Rhonda Silence

City pauses planning for city hall and liquor store renovations

The renovation of Grand Marais City Hall and the municipal liquor store building has been on the city council’s agenda for many years. A great deal of research has been done regarding what could be done to the aging structure which once housed the Grand Marais fire department and the city jail. It seemed that the city was close to signing a contract with its architects for design work for a new facility at the Wednesday, July 29 council meeting, however, questions over the COVID-19 pandemic and its impact on city’s finance has put a halt–at least temporarily–to renovation planning.

The city of Grand Marais has been exploring options for the renovation or removal of the city hall building for several years now. The city first sought developers who may be interested in taking on a reconstruction of city hall and the municipal liquor store, adding retail space and perhaps even lodging, with no success.

The city met with a consultant in liquor store construction for advice and had its engineering firm, LHB, come up with concepts for a renovation. Many different drafts were shared and considered.

At this latest meeting, Councilor Tim Kennedy asked City Administrator Mike Roth if the city still had money in its budget to complete the project with a price tag that has inched toward $6 million.

Administrator Roth reminded the council that the plans had been to finance the work through revenue from the city’s enterprise, the municipal liquor store. Proceeds from the liquor store had been earmarked for future renovation.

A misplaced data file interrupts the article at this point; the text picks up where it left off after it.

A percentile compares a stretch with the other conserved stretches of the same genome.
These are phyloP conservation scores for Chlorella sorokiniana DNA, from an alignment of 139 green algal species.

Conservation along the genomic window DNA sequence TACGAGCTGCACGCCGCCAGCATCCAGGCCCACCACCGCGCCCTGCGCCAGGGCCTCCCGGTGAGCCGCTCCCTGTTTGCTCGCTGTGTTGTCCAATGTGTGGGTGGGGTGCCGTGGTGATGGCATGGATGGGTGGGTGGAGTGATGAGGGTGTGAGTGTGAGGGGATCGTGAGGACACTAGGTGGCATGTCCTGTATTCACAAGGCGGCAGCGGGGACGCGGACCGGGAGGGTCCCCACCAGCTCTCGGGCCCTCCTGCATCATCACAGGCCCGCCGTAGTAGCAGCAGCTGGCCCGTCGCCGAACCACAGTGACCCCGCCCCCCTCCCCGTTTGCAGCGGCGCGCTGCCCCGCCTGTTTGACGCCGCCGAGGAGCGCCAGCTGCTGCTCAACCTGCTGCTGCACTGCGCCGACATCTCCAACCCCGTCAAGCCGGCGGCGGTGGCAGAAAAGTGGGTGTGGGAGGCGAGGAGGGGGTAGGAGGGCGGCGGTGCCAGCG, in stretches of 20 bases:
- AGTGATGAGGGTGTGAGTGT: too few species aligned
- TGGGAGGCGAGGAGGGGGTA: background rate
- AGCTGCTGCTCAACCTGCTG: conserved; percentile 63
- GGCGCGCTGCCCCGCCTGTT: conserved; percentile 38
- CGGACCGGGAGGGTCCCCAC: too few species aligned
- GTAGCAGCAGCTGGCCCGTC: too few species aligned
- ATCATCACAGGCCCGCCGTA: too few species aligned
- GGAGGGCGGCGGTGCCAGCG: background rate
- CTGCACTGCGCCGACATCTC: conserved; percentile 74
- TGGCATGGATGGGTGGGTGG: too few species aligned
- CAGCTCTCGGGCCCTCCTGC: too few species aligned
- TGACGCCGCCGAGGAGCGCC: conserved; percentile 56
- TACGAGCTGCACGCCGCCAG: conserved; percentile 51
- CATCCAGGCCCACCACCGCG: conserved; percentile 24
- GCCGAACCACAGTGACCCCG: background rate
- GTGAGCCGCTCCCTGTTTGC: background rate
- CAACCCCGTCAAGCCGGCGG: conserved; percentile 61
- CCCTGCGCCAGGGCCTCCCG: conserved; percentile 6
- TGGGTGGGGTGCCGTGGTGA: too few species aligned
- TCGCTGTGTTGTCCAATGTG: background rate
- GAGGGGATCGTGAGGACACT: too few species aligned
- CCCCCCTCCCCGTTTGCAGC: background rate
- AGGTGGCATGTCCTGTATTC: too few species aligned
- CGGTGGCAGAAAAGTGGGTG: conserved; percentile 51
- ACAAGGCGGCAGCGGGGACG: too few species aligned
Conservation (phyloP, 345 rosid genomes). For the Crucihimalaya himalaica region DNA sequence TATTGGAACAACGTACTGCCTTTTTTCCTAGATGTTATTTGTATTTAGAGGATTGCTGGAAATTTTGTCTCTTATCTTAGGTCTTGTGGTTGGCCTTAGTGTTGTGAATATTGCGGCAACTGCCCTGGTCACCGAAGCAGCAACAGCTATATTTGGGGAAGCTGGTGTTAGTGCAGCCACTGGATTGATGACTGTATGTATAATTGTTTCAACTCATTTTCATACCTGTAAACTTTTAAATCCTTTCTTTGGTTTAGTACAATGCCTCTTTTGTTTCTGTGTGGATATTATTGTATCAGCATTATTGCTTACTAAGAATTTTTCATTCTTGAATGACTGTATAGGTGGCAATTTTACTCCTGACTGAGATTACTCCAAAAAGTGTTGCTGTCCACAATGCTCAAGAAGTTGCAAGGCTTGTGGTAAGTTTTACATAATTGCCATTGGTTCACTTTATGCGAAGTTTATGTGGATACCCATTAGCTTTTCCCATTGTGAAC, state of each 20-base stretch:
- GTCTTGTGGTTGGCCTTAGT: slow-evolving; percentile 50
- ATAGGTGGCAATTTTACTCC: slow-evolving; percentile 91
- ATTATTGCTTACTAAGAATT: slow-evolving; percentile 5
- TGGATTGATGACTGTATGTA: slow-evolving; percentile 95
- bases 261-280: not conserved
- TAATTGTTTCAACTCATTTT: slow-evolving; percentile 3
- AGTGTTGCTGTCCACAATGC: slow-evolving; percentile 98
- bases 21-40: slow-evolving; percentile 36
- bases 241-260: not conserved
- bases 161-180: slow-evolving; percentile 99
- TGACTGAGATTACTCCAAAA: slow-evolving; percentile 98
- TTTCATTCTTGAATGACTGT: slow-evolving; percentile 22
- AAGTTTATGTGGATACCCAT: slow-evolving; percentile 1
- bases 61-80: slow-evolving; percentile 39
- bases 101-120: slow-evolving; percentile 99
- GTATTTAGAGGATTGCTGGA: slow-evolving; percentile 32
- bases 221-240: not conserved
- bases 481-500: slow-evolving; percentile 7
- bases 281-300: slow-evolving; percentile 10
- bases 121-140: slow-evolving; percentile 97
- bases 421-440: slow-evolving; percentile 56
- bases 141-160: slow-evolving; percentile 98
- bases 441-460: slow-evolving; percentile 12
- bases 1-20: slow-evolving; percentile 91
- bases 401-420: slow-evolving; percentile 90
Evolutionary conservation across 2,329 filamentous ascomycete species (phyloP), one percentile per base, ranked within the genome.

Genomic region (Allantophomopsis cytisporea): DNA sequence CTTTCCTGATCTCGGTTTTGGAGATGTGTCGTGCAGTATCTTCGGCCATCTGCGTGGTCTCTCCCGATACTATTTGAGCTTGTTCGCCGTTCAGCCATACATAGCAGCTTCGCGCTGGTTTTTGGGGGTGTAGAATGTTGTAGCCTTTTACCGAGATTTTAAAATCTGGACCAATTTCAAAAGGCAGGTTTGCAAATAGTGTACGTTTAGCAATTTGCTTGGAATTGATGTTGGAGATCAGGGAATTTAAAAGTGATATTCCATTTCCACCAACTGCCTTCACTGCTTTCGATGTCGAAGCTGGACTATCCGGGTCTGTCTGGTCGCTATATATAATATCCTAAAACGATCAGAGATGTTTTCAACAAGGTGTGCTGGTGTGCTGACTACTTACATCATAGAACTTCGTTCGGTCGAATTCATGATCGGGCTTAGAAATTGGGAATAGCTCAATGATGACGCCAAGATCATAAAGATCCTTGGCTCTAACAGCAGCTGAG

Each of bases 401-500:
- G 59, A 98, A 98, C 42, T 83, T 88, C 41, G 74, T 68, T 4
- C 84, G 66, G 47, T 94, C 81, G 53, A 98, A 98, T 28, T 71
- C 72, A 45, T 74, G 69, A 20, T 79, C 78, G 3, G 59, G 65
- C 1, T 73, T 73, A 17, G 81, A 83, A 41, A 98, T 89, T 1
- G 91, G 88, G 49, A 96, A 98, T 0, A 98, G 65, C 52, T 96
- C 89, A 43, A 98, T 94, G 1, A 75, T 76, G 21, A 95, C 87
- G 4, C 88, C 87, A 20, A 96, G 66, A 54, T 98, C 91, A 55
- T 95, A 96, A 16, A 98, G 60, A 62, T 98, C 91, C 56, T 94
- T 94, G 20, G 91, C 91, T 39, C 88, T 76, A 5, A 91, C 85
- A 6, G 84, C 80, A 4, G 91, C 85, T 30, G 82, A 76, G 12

However, Roth acknowledged that with the uncertainty of revenues due to the COVID-19 pandemic, he could not guarantee those funds would be there.

Councilor Kelly Swearingen raised concerns about beginning such a project at this time. Swearingen said she felt there were just too many unknowns to proceed.

Councilor Anton Moody, running the meeting as acting mayor, was also reluctant with moving ahead. He noted that the city was just beginning its budget work and planned to meet with department heads. He said the council may have a better picture of finances and how to proceed after those meetings.

Swearingen went on to suggest not just pausing the project as proposed in the latest draft from the engineering firm, but perhaps to scale back on the project entirely. She said perhaps the city should once again look at building a separate, small, city hall on the city’s property on Highway 61 near its maintenance facility.

There was some discussion of a possible move or changes to the reconstruction of city hall at the downtown site. Councilor Tim Kennedy agreed that the council should wait to review finances before proceeding, but reiterated the value of the planning that has been done. His colleagues agreed that the planning that had been done was worthwhile, but as Councilor Anton Moody suggested, it was time to “pump the brakes” on the project.

Councilors agreed to hold off on committing to any sort of contract until more information is available.
WTIP’s Rhonda shares this report on the city hall discussion.